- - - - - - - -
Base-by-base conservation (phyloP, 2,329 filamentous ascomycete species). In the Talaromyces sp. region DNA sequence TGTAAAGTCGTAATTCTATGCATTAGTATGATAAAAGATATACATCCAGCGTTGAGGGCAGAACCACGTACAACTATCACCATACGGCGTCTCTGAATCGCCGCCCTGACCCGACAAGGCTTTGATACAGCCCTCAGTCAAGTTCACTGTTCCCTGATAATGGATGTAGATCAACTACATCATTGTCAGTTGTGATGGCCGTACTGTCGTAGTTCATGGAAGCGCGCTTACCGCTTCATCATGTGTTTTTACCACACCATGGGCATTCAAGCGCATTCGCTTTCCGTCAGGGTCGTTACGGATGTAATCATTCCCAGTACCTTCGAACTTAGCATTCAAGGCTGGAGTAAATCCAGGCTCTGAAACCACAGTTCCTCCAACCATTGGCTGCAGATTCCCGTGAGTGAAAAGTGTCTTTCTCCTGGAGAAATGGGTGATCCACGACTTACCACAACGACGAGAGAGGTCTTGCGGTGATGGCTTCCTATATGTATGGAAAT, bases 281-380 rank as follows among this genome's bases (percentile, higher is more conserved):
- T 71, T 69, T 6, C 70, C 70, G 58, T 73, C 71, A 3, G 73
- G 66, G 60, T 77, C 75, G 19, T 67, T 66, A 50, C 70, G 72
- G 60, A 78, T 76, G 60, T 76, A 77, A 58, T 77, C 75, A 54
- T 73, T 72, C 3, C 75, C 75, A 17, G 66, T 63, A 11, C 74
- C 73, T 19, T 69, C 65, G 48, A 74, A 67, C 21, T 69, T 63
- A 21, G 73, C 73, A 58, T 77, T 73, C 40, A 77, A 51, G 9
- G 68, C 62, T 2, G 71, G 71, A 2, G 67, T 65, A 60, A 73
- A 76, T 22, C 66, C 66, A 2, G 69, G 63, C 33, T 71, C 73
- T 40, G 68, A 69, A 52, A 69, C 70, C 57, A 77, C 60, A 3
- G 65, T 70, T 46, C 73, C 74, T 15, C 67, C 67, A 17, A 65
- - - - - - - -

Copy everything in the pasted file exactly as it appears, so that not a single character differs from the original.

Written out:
Base-by-base conservation (phyloP, 2,329 filamentous ascomycete species). In the Talaromyces sp. region DNA sequence TGTAAAGTCGTAATTCTATGCATTAGTATGATAAAAGATATACATCCAGCGTTGAGGGCAGAACCACGTACAACTATCACCATACGGCGTCTCTGAATCGCCGCCCTGACCCGACAAGGCTTTGATACAGCCCTCAGTCAAGTTCACTGTTCCCTGATAATGGATGTAGATCAACTACATCATTGTCAGTTGTGATGGCCGTACTGTCGTAGTTCATGGAAGCGCGCTTACCGCTTCATCATGTGTTTTTACCACACCATGGGCATTCAAGCGCATTCGCTTTCCGTCAGGGTCGTTACGGATGTAATCATTCCCAGTACCTTCGAACTTAGCATTCAAGGCTGGAGTAAATCCAGGCTCTGAAACCACAGTTCCTCCAACCATTGGCTGCAGATTCCCGTGAGTGAAAAGTGTCTTTCTCCTGGAGAAATGGGTGATCCACGACTTACCACAACGACGAGAGAGGTCTTGCGGTGATGGCTTCCTATATGTATGGAAAT, bases 281-380 rank as follows among this genome's bases (percentile, higher is more conserved):
- T 71, T 69, T 6, C 70, C 70, G 58, T 73, C 71, A 3, G 73
- G 66, G 60, T 77, C 75, G 19, T 67, T 66, A 50, C 70, G 72
- G 60, A 78, T 76, G 60, T 76, A 77, A 58, T 77, C 75, A 54
- T 73, T 72, C 3, C 75, C 75, A 17, G 66, T 63, A 11, C 74
- C 73, T 19, T 69, C 65, G 48, A 74, A 67, C 21, T 69, T 63
- A 21, G 73, C 73, A 58, T 77, T 73, C 40, A 77, A 51, G 9
- G 68, C 62, T 2, G 71, G 71, A 2, G 67, T 65, A 60, A 73
- A 76, T 22, C 66, C 66, A 2, G 69, G 63, C 33, T 71, C 73
- T 40, G 68, A 69, A 52, A 69, C 70, C 57, A 77, C 60, A 3
- G 65, T 70, T 46, C 73, C 74, T 15, C 67, C 67, A 17, A 65